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Picture Book Review – What Do You See? A Conversation in Pictures

 

WHAT DO YOU SEE?
A CONVERSATION IN PICTURES

Written and illustrated by Barney Saltzberg

Photographs by Jamie Lee Curtis

(Creston Books; $18.99, Ages 3-7)

 

What Do You See seashell in sand chicken

 

 

Junior Library Guild Selection

There are so many terrific books out there and so little time to review them all that occasionally it’s “better late than never” when I share an older book that still merits my attention. Such is the case with What Do You See?: A Conversation in Pictures written and illustrated by Barney Saltzberg with photographs by Jamie Lee Curtis. How late is this? Well, Saltzberg’s had another book released since I received this one, and Curtis has won her first Academy Award meaning I couldn’t let another week go by without sharing my thoughts on why this picture book appealed to me.

 

What Do You See interior art1 dry seaweed
Interior photo by Jamie Lee Curtis from What Do You See? A Conversation in Pictures by Barney Saltzberg with Photographs by Jamie Lee Curtis, Creston Books ©2022.

 

I love picture books that spark children’s creativity. Even my own. So when I first found out that real-life friends Barney Saltzberg and Jamie Lee Curtis had collaborated on a picture book, I knew I had to read it. What Do You See? has a simple concept which is explained on the first page. It’s also effectively told in the third person which has a tender quality about it, like watching a friendship grow.

“She took photographs of things she loved and sent them to him.”

“He drew pictures on her photographs of things he saw and sent them back.”

The rest is sheer enjoyment. From Jamie Lee’s photo of a friendly seagull, Barney saw a “friendly monster …”

Sometimes they imagined the same thing: a metal coil becoming a snail. Other times they saw things quite differently. That is what makes each page turn a treat. That is what makes friendship, and life so interesting.

 

What Do You See interior art2 seaweed becomes fish looking at worm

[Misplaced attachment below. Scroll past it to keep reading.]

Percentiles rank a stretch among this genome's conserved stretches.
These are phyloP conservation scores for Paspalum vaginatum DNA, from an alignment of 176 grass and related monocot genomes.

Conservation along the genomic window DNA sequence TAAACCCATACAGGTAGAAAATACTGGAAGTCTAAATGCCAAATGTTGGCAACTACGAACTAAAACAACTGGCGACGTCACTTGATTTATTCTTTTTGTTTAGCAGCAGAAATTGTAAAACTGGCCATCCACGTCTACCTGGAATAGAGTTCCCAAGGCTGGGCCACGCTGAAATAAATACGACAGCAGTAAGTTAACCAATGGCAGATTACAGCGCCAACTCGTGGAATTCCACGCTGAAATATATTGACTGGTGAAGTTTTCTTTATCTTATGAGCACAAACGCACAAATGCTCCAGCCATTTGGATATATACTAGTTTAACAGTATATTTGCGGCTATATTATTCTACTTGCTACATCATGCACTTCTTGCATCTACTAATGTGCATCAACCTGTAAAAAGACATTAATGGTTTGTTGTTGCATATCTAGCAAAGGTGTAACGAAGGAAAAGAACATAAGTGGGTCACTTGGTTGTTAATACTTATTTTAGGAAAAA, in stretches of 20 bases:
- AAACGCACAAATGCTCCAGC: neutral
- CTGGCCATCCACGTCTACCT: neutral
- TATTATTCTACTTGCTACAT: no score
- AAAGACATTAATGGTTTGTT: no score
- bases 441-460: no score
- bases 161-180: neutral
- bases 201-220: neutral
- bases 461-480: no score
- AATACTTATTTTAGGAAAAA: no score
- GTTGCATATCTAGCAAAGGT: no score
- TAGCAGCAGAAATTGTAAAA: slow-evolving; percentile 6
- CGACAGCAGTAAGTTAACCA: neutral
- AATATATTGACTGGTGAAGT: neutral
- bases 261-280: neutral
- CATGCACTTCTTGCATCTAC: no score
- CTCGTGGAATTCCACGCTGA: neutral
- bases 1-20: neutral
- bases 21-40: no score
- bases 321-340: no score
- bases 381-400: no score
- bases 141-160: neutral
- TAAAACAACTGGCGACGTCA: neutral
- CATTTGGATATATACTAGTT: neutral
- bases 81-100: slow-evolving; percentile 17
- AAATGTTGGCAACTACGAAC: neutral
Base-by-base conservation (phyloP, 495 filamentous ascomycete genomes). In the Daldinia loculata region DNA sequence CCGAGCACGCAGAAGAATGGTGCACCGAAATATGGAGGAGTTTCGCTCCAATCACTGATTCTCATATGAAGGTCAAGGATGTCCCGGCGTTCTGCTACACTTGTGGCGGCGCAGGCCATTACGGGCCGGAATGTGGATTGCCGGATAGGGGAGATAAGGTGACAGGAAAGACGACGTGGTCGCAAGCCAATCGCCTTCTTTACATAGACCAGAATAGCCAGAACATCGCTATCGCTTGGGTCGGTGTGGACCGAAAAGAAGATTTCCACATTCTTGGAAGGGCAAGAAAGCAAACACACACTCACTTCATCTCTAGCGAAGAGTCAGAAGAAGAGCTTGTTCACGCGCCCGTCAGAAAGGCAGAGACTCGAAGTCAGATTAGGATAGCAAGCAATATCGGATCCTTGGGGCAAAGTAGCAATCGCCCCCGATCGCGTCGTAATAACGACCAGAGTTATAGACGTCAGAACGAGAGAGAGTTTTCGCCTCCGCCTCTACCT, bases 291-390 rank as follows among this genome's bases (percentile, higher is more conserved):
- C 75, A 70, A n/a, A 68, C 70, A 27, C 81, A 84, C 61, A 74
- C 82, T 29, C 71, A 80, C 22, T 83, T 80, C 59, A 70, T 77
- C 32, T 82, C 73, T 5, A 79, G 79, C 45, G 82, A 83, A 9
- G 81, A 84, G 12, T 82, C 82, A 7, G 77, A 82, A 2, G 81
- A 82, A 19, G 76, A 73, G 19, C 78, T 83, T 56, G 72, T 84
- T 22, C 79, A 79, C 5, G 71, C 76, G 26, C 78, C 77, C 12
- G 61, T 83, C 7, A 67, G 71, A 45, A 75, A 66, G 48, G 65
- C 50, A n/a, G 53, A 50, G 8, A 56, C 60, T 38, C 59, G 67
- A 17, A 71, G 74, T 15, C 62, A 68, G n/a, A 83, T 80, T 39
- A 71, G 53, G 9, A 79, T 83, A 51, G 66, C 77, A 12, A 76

Interior photo by Jamie Lee Curtis with added art by Barney Saltzberg from What Do You See? A Conversation in Pictures by Barney Saltzberg with Photographs by Jamie Lee Curtis, Creston Books ©2022.

 

Best of all, he loved what she saw and photographed and she loved what he drew. They respected their differences and cherished their similarities. “That’s part of what made them friends.” In addition to the delightful photos of fruit, flowers, vegetables, spaghetti, and a friendly seagull included throughout and at the end to prompt children’s imaginations, there’s also an activity guide that provides inspiring, creative crafts, and guides children on how to look at things in everyday life from an imaginative new angle, or via a new lens so to speak.

I got a kick out of the collaborators depicted as parking meter people on the paste-down page at the end. Find more activities on Barney’s YouTube channel. And Jamie Lee is generously donating all proceeds from the book to Children’s Hospital Los Angeles so I hope you’ll get your copy to enjoy and make a difference. If you need your spirits lifted, look no further than What Do You See?

  • Reviewed by Ronna Mandel

 

 

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Kids’ Craft Book Review – The Kids’ Book of Paper Love

THE KIDS’ BOOK OF PAPER LOVE
by Irene Smit and Astrid van der Hulst
(Workman Publishing; $19.95, Ages 7-14)

 

Kids Book of Paper Love

 

If you have a child (ages 7-14) who likes to draw, craft, or create, check out The Kids’ Book of Paper Love. It pays homage to paper, that lovely substance we take for granted in our everyday lives. Young kids have art classes aplenty, but, as school becomes more of a focus, cutting and taping, creating and shaping moves aside. Bring it back to the table with this inspirational book.

 

int Pencil toppers
Excerpted from The Kids’ Book of Paper Love: Write. Craft. Play. Share. by Irene Smit and Astrid van der Hulst (Workman). © 2019. Illustration by Anisa Makhoul.

 

Astrid van der Hulst (of Flow magazine) and Irene Smit’s book is packed with pages to pull out—just being able to tear up a book is a thrill! Find your section (Write, Craft, Play, and Share) and begin. If it’s a fun paper item, chances are it’s in there. Expect colorful pages, pull-outs, punch-outs, and even a three-foot-long “Dare to Dream” banner that magically accordions out. Some of the foldable items are a fortune-teller, box with lid, and very cool geometric bowl.

 

TKBOPL Finished penciltoppers
Excerpted from The Kids’ Book of Paper Love: Write. Craft. Play. Share. by Irene Smit and Astrid van der Hulst (Workman). © 2019. Illustration by Anisa Makhoul.

 

Stash away several copies of The Kids’ Book of Paper Love for those birthday gifts that sneak up on you. The book’s relatively small size packs surprises and is sure to please a wide variety of kids because it’s something different that can be used over and over again. One of my favorite pages is a template and instructions on how to make paper beads. Like many items, the beads are pleasingly simple. Finding one gem is satisfying, but having 180 pages of them is sheer delight. Channel your inner DIYer and have a blast—and don’t forget to include your kid too!

 

Click here to read about another recommended craft book.

 

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